How to stay fit while stuck at your desk
BY LEAH SELINGER For Sun-Times Media
Although most of us in Chicago walk to the train or to run the occasional outside errand: Generally speaking, working at an office is not the ideal atmosphere for keeping fit. Constantly sitting affects the nerves in your back.
Think of new ways to just get out from behind your desk. Standing burns 12 to 30 more calories per hour than sitting. Try to go to a tall counter, desk or even walk while reading or editing work.
Constantly standing or walking at the office might be difficult. When sitting down at your desk, start the good practice of pushing your stomach muscles into your spine. Trying to contract your stomach muscles while at work is not only helpful for the spine but also can add muscle tone and definition to your abs.
Stretching at work can sometimes seem awkward, but it helps keep your muscles loose and avoids possible strains from sitting in the same position all day.
Below are possible stretches to do at the office:
• Sit straight up, and extend each leg separately while contracting your leg muscles. This helps floss the nerves in your legs, while keeping your leg muscles toned.
• Sit straight in your chair, and try to stretch your arms above your head. Stretch towards the sky and hold for 10 seconds. Alternate hands one by one and keep holding them in position.
• Take a moment to turn your head from side to side, take your right ear and lower towards the right shoulder. Gently press your head with the hand to get low. Hold for 10 seconds and come back up. Change sides and repeat as many times as you want.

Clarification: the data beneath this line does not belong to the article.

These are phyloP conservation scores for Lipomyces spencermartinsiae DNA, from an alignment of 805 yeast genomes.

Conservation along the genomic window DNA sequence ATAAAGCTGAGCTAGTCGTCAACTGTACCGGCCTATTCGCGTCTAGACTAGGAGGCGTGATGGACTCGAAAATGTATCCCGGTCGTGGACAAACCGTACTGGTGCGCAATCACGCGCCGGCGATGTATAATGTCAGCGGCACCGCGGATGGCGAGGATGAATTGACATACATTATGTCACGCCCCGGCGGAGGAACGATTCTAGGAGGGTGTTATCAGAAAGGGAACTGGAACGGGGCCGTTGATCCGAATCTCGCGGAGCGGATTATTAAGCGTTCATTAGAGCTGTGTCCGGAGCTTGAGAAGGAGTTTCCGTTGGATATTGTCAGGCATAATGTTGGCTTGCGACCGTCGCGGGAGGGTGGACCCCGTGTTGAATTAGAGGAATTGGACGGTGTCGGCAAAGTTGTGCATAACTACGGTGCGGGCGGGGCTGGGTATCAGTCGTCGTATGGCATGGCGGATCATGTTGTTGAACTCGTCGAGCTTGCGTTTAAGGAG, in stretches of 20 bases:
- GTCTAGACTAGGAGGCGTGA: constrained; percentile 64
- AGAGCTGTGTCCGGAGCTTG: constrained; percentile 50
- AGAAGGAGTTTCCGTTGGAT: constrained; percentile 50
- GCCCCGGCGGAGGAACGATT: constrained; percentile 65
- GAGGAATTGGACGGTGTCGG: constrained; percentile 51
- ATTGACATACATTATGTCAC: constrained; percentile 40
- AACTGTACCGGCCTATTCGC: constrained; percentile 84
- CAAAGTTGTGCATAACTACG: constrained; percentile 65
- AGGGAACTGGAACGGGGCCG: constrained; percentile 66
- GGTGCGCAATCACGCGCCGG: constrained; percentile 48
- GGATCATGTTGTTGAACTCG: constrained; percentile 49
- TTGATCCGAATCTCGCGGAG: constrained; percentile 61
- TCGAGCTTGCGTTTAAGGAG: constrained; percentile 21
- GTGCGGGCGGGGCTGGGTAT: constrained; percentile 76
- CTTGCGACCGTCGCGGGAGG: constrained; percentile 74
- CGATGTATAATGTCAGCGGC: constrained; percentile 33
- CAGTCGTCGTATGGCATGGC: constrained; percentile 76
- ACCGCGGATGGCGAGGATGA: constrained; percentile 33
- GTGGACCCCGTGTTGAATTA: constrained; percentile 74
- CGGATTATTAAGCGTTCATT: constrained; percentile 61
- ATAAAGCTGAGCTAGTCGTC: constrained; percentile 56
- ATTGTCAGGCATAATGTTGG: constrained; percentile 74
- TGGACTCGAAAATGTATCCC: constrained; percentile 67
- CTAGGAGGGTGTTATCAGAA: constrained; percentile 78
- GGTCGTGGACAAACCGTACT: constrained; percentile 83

• Use either your office doorframe or the bathroom stall door. Hold your arms above your head and press them against the doorframe. While doing this, put one leg forward in a lunge position. The resistance created by the frame of the stall door stretches your upper back. Hold for 10 seconds and switch legs. Repeat as necessary.
• In between typing, make a fist with your hand and curl your fist into your arm. Use your other hand to push your hand towards your arm. Turn your hand the other way Hold for about 20 to 30 seconds and reverse on the other side. This will help with reducing possible carpals tunnel or tendonitis.
Although aerobic and strengthening exercises may be obvious at the office, many people integrate aerobic and strengthening exercises into their routine. Chicagoans and even commuters from the suburbs that bike to work everyday find it very rewarding and have even lost weight from adopting the biking routine. Elements to consider if you try to bike to work are bringing a change of clothes, wearing appropriate gear to keep safe on the roads and determine the safest route. Another routine is walking the stairs in the office building. Run up and down the stairs during your lunch break. Another way to incorporate walking up stairs into your office routine is every time you come in the office walk the stairs up.
Aerobic exercises can be done in your office, whether it is during a creative stagnation to get the juices flowing or it could be just to keep yourself fit. Do jumping jacks, pushups or lunges in your office or at your cubicle, while walking around the office or right in front of your desk. One can even type or read emails during an extended lunge. A variation on the lunge is to put your hands up to the sky and turn to the side where the knee is extended out. This puts an extra stretch in your hip flexor, which can get strained from prolonged sitting.
It may be hard to do all of these exercises especially if it is not a part of your current routine. If you start with just one, it will be easier in the future to add others into your routine.